The description that Zurin made for this dish, made me interested straight away. It was the mention of delicious scraps! I love fried chicken scraps. They are sometimes more delicious than the chicken itself, LOL. In this case, it's coconut scraps. Sounds good eh :)
I love it when she changed the cooking method to one that I will not shy away from and it's a lot healthier too. Using and wasting much less oil. The fried coconut lends a very special aroma to the chicken and it's hard to describe.
Just one rant about this dish, too much coconut, LOL. Or maybe I packed the coconut too much into the cup. Silly me. Other than that, it is absolutely delish! I maybe the only one who loved the scraps and it was too much for me to handle, alone.
Chicken Fried in Dry Coconut Sambal~ Ayam Kalasan Berseri
Cherry on a Cake, with slight adaptations
6 pieces of chicken (or 3 whole legs)
1.5cups freshly grated coconut
1 tsp salt
1 tsp sugar
1/2 cup water
1/4 cup oil
2 Tbsp coriander seeds
1 tbsp black peppercorns
Wet Paste (grind together)
2cm fresh ginger, peeled
2cm fresh turmeric, peeled
1. Lightly toast the coriander seeds in a pan until you hear some popping sounds. Transfer it to the mill together with black peppercorns and grind.
2. Place ground spices, wet paste, water, salt and sugar into a pot or wok. Mix to combine. Bring it to a boil and put in chicken pieces. Let it cook for about 10 minutes on medium heat, until the chicken looks half cooked.
3. Transfer the chicken pieces to a tray and grill at 200C for 10-15 minutes or until the skin look golden.
4. While chicken is grilling, cook the coconut mixture until almost dry and add in the oil. Let it fry until dry
5. Put chicken pieces back in and fry everything until it looks beautifully golden and dry.
Here ends my Ayam series. By the way, for those who didn't know what is Ayam, it's chicken in Malay, hence the dishes are all Malaysian and Indonesian in origin.
Selamat Hari Raya Aidil Fitri kepada semua kekawan Muslim
Happy Eid to all my Muslim readers and friends
See you on the 27th.
I need a break.
wah...long break for u..remember to lock ur garden door... ^O^ReplyDelete
Really thank you for all the recipes you have shared in this blog. I have been following your blog everyday and looking forward for new recipe daily. Love your blog so much and even my family love the recipe too. Thank you so much. :)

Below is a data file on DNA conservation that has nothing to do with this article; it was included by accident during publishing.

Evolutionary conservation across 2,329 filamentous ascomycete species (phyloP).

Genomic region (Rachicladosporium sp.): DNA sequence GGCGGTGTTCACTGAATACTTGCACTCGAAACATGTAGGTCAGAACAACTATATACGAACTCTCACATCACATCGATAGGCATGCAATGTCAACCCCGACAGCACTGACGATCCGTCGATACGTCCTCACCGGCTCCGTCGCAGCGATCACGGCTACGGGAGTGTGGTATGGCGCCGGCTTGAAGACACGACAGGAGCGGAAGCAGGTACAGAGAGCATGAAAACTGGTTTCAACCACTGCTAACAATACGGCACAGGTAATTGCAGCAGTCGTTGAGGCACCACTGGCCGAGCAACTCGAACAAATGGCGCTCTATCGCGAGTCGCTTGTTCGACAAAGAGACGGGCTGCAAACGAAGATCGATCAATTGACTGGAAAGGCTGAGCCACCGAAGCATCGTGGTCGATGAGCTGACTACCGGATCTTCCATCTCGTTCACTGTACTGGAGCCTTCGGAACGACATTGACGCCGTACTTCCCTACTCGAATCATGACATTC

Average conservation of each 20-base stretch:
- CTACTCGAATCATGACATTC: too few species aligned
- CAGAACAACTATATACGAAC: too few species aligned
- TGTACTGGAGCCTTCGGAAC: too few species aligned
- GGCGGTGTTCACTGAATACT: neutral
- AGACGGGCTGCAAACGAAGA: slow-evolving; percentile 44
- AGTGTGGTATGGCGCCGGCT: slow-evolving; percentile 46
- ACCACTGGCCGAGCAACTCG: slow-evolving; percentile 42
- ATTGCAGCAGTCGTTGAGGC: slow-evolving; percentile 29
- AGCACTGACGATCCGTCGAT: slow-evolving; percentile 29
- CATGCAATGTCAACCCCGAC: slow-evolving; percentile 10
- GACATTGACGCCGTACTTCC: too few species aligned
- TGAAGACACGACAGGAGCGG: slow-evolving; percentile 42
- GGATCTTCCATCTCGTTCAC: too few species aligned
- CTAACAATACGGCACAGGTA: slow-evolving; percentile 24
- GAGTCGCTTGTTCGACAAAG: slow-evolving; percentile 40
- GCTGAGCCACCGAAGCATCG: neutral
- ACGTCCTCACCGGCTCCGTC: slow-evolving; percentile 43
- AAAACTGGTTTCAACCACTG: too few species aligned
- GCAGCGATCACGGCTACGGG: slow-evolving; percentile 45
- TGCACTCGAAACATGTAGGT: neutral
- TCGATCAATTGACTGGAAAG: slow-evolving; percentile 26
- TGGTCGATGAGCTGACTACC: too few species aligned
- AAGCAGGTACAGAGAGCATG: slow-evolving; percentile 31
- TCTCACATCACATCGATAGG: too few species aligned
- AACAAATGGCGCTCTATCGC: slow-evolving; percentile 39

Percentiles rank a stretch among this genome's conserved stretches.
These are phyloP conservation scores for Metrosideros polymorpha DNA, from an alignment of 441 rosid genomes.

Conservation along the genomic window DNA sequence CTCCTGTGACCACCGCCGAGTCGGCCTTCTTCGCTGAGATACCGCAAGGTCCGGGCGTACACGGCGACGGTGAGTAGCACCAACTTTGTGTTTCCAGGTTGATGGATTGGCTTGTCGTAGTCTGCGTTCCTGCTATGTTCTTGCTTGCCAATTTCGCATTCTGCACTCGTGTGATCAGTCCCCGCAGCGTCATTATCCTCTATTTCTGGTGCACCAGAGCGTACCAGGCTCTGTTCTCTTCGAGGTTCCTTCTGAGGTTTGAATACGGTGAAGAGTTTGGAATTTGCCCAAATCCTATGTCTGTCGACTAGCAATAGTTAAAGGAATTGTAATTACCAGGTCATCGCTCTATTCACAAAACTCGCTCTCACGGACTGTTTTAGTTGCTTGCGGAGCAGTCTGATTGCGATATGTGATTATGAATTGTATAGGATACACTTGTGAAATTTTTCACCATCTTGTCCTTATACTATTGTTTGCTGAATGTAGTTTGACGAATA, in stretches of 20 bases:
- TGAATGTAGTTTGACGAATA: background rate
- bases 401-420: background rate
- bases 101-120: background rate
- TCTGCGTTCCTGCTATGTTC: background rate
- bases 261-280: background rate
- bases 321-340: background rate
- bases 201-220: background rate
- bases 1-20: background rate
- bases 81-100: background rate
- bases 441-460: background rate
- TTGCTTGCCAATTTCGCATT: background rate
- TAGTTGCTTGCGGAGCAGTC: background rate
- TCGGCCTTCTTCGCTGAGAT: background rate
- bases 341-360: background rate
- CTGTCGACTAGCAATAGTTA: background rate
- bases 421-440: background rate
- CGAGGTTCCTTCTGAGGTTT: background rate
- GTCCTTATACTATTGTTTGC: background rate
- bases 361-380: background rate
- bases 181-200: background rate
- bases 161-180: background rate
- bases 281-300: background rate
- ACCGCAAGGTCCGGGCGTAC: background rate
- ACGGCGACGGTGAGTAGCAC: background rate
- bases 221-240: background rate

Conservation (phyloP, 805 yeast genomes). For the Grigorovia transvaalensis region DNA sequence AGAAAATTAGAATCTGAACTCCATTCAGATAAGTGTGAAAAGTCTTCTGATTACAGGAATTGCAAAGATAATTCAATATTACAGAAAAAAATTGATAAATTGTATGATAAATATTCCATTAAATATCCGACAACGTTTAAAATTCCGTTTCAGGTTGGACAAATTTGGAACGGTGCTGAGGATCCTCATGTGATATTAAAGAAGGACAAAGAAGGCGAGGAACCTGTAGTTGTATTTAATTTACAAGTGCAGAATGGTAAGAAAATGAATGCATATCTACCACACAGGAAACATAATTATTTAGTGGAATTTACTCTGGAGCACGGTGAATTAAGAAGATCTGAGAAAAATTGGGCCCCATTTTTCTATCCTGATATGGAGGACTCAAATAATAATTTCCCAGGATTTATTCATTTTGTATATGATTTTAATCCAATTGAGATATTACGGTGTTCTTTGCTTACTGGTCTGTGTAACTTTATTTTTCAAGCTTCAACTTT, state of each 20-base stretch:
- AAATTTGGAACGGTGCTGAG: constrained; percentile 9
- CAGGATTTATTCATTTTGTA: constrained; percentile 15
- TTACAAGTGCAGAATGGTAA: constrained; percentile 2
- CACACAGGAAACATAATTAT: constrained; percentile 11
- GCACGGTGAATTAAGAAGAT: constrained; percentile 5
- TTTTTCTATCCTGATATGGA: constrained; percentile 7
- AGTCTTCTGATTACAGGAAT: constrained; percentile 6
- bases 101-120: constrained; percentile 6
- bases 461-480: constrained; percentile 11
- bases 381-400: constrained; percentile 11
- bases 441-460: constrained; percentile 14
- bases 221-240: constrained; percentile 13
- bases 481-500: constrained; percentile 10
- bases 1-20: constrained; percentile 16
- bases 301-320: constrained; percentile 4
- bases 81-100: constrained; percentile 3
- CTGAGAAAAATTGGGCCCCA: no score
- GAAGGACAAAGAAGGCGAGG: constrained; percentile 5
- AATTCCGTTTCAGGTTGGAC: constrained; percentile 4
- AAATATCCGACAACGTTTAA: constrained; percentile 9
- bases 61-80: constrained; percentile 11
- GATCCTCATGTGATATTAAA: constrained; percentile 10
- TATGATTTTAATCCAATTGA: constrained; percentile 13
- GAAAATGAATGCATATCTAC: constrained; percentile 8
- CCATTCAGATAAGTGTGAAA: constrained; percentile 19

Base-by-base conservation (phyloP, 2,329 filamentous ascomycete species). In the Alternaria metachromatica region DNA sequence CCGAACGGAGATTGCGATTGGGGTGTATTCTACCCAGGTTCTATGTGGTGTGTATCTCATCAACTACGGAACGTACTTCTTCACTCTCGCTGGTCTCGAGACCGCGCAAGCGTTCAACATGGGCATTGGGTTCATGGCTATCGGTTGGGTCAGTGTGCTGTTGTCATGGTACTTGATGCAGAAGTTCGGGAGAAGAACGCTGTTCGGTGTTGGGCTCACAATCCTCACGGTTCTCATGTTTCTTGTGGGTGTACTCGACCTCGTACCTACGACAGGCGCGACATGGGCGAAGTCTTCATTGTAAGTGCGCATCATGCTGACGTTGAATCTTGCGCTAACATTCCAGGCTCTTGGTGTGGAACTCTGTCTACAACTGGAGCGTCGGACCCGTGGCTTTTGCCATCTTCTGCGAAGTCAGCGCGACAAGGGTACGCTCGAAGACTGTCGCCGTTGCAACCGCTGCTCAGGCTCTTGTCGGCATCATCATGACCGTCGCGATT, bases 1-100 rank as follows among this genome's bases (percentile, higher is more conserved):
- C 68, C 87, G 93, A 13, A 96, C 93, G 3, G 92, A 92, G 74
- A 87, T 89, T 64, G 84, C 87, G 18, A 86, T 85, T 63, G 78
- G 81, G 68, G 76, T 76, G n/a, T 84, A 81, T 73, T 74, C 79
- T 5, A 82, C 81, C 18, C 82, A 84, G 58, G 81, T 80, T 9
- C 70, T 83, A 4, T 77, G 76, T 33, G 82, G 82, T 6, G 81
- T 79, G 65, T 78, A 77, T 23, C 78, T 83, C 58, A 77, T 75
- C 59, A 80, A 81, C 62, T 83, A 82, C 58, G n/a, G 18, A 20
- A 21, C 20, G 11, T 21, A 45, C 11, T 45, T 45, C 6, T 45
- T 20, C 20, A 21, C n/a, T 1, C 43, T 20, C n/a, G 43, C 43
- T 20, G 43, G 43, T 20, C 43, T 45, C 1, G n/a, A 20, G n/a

This dish is something new to me as I never heard of this Chicken Fried in Dry Coconut. Got to try this one day. It must be full of aroma and real delicious.ReplyDelete
This dish is a first for me. Never seen it before so I am quiet excited. I think I will love it, all that coconut scraps is yummy!ReplyDelete
Have a nice break. You need that after supplying us with so many delicious recipes. Your blog is like a "bible" to me. Thanks. Happy Holidays !ReplyDelete
i am going to make this .. you make it looks delicious!!!ReplyDelete
This looks very easy n delicious!!ReplyDelete
Can I come over for dinner?ReplyDelete
looks like the coconut scraps are the star of this dish! sounds delish, i like the mixture of lemongrass and turmeric, it seems that i have some weakness for that:)ReplyDelete
love love love this!
will need a big plate of rice and sambal belachan too :)
I MUST DO IT!!!!!!!!!ReplyDelete
Gempaklah! Dengan rendang, masak merah and yang berseri2 ni, semuanya nampak best betul! Macam nak raye je ni :) Happy Holidays!ReplyDelete
All three ayam dishes also nice but I like the ayam masak merah best:D Just love that! Happy Holidays!ReplyDelete
Your fried chicken looks very fragrant with lots of extra extra extra crunch from the dry coconut sambal.
Agreed with Mai Lin too that your blog is like a cooking / baking bible to me. You deserved a break being such a brilliant blogger.
Wendy, another recipe to try out, my favourite ayam recipe, yum!ReplyDelete
You really supermom ...taking care of three kids and yet can cook everyday nice dishes. I want to move next door la...so that I get some scraps from you la :p Have a great hols :)ReplyDelete
You give description in such ambiguous way , why dont you mention indon as the origin instead of ayam is "..dishes malays and indon..." in your last words. respect other culture and explain clearly from where this ayam origin from. or is it realy 'chicken' style :))ReplyDelete
Anonymous (pls leave a name),ReplyDelete
The Malaysian and Indonesian origins are meant for all 3 recipes featured for this week, notice the word "series".
My source did mention ayam kalasan is from Indonesia, and I think there are many versions of rendang, but as far as I know the version is I did is the version found in Negeri Sembilan, made by Minang community. Ayam masak merah, I have no idea as there is no information about its origins on the internet, but it's popular Malay dish here.
I wonder if you can explain to me and my readers about the origins of these three dishes, we will be glad to learn more of your country's cuisine.
Dear Wendy, irregardless of what others say about 'respect', I believe all our dishes, be in Malaysian, Indonesian, Singaporean etc are all infused and adapted throughout generations and most of the time, there is a tendency to alter and differ from the original recipes. Hence we have Thai-Malaysian cuisines, Indonesian-Malaysian cuisines and so forth. I don't see it as any problem with your blog contents above hence I think you can ignore those who are 'unhappy' and move on.ReplyDelete
I do thank you for featuring your ayam series and I have tried one, gonna try this one tonight. Thank heaps.